When western European political leaders meet their central and eastern European counterparts, all they want to discuss is the crisis of democracy and the erosion of the rule of law. The priority for the latter, however, is the demographic crisis and the depopulation of their countries.
Andrej Plenkovic, the prime minister of Croatia, which currently holds the rotating presidency of the EU, defined depopulation as Europe’s “existential problem” in his recent meeting with the new European Council president, Charles Michel.
But might there be a connection between the twin crises of democracy and demography? Rather than viewing rising illiberalism in central and eastern Europe as the inevitable return of atavistic nationalism and authoritarianism, it might instead be understood as something new: an attempt to preserve the power of shrinking ethnocultural majorities in the face of population decline and increased migration. The UN estimates that, since the 1990s, the nations of Europe’s east have lost about 6 per cent of their collective population, or about 18m people.
In 1939, almost a third of Poland’s inhabitants were something other than ethnic Poles (there were substantial German, Jewish, Ukrainian, and other minorities). Today, ethnic Poles account for more than 95 per cent of Polish citizens. But in this century, those trends have begun to reverse. What the political historian Joseph Rothschild calls a “return to diversity” has become increasingly apparent.
To manage this “diversification”, central and eastern European societies will need to unlearn what many of them still see as the 20th century’s biggest lesson — that ethnic and cultural diversity is less an advantage and more of a security threat.
In a democracy, numbers matter. When they change, political power often changes as well. Central and eastern Europe has witnessed a version of this phenomenon. Millions of people have moved away, mostly to the west, and liberal political forces have seen their influence drop considerably as a consequence, since large numbers of their voters are among those who have chosen to leave.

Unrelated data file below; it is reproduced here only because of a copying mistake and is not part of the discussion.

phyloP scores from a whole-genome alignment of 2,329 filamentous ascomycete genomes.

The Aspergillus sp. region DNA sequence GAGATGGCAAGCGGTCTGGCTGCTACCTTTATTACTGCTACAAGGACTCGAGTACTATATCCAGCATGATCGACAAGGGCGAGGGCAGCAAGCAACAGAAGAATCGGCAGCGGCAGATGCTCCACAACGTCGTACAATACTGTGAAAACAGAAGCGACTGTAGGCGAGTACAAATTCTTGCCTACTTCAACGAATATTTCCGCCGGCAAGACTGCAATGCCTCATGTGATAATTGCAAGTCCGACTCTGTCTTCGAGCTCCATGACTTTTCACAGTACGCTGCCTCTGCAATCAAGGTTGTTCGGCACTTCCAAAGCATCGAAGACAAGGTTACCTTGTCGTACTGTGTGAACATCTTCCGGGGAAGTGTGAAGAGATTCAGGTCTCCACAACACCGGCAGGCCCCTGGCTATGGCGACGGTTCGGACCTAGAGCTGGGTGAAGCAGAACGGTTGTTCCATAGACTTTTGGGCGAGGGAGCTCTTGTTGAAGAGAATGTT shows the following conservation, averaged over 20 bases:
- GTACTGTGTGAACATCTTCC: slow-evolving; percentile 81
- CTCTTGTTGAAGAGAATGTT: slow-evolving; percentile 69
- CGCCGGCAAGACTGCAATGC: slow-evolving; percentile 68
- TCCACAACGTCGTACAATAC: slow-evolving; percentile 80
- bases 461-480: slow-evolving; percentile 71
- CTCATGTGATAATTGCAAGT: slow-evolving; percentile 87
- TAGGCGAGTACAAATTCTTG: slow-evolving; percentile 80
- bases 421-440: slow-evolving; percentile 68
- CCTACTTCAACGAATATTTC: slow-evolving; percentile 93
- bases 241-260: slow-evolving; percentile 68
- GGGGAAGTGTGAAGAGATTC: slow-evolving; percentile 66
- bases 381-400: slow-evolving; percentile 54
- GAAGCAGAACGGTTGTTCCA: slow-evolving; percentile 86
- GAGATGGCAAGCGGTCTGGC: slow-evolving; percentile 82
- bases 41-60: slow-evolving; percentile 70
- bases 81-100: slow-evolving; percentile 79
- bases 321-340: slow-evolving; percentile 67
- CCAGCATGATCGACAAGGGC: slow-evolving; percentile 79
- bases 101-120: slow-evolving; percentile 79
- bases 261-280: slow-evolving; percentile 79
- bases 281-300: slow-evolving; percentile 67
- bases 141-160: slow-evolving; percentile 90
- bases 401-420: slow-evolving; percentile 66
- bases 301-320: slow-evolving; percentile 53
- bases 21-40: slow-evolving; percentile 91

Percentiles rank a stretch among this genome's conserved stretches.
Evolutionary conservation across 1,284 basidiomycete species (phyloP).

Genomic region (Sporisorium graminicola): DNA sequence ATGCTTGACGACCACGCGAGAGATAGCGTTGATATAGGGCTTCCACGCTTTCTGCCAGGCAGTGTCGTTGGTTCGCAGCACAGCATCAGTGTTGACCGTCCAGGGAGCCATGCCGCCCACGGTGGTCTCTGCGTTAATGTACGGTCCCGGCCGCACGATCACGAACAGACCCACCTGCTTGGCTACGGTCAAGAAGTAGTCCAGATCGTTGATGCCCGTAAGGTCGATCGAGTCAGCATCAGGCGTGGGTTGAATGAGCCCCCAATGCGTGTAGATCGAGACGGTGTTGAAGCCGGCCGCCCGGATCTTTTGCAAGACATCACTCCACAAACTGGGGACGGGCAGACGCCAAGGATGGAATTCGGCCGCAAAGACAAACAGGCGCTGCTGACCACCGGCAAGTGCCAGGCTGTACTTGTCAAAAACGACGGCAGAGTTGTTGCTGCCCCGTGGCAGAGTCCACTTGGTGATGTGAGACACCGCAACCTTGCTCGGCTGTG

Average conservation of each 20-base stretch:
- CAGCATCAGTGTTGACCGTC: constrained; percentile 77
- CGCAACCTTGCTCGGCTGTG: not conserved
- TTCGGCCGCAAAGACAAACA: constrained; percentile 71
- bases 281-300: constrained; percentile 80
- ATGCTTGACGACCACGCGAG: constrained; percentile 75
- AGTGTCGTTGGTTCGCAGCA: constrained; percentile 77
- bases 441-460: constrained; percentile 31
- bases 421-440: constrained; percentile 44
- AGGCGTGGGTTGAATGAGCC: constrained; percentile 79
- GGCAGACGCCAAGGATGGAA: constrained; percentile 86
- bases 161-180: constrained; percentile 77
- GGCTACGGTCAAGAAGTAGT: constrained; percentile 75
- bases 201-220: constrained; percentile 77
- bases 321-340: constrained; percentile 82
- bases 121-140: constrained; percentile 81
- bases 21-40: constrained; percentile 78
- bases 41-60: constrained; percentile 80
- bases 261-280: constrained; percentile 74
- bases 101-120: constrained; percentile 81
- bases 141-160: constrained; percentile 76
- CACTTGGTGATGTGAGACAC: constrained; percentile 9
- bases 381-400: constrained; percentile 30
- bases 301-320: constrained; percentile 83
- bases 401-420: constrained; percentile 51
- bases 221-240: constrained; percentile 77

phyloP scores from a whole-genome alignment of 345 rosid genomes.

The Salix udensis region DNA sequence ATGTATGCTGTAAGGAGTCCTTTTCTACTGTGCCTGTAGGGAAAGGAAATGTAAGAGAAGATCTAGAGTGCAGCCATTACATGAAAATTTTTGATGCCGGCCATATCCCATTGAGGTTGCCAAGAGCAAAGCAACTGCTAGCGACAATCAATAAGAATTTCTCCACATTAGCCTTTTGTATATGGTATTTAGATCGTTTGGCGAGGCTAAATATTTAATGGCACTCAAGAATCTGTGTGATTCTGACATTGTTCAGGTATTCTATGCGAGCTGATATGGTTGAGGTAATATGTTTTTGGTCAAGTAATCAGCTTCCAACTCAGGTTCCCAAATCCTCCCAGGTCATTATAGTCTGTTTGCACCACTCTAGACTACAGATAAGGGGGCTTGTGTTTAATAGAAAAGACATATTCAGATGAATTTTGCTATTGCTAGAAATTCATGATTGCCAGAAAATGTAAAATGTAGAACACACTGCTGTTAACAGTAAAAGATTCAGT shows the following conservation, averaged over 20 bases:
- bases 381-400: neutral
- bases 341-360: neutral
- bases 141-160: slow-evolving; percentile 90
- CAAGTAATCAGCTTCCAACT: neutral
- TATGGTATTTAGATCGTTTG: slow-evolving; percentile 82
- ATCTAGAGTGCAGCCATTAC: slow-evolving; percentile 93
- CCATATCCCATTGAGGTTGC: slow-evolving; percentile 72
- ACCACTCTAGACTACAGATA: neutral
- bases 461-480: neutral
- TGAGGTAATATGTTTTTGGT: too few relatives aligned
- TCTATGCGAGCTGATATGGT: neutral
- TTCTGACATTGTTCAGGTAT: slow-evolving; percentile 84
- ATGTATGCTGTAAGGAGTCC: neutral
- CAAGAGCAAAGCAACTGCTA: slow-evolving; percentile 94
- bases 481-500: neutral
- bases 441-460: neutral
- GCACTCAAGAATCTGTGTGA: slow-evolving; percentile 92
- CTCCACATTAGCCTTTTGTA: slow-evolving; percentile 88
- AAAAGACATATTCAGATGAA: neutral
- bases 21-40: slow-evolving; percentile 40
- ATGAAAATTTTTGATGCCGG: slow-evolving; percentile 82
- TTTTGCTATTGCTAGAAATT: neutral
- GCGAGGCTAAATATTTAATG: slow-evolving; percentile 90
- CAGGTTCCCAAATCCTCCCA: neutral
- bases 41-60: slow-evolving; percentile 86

Contrary to conventional wisdom, the new illiberalism is not premised on a policy pledge to keep borders tightly closed. For example, in 2017, Poland, whose government vehemently opposes Brussels’ refugee policies, issued more visas to foreign migrant workers than any other EU member state.
Illiberalism, rather, promises sovereign control over who gets to participate in politics — it reserves the right to distinguish, within countries, between citizens and non-citizens. Foreigners are free to come and work, but they will never be allowed to have any fundamental say in the political process. This is a version, albeit less dramatic in size and scope, of the way the Gulf states treat migrant workers. All are welcome to work, but not to enjoy the benefits of citizenship.
There is obviously a cost to preserving the power of the ethnic majority in diversifying societies. The establishment of a two-tier society, and the resentment it inevitably provokes, is the most obvious consequence. The emergence of a disenfranchised youth is a further, less-obvious outcome. At present, young people constitute a relatively small cohort in central and eastern Europe. Low birth rates and high rates of emigration have seen to that.
This creates a risk that older generations, over-represented in the political system, and who rightly see themselves as the biggest victims of the post-communist transition (with their low pensions and disrupted careers), will block investments in the future. This could trigger a further exodus of young people. Governments face a dilemma, therefore: how to persuade older citizens to sacrifice for their country’s future, even if they suspect that their children or grandchildren will be living elsewhere.
Shutting immigrants out of the political process could, in the space of a few decades, produce a situation in which most working people lack the right to vote, while most voters are retired. In order for such a system to work, either democracy will lose its importance or the regime will become less democratic.
In 1953, following the violent suppression of anti-communist protests in East Berlin, Bertolt Brecht wrote a poem called “The Solution”, in which he sardonically asked whether it would not be “easier” for the rulers “to dissolve the people and elect another”. For today’s illiberal political leaders, Europe is facing its Brechtian moment.
The writer is chairman of the Centre for Liberal Strategies in Sofia and fellow at the Institute for Human Sciences, IWM Vienna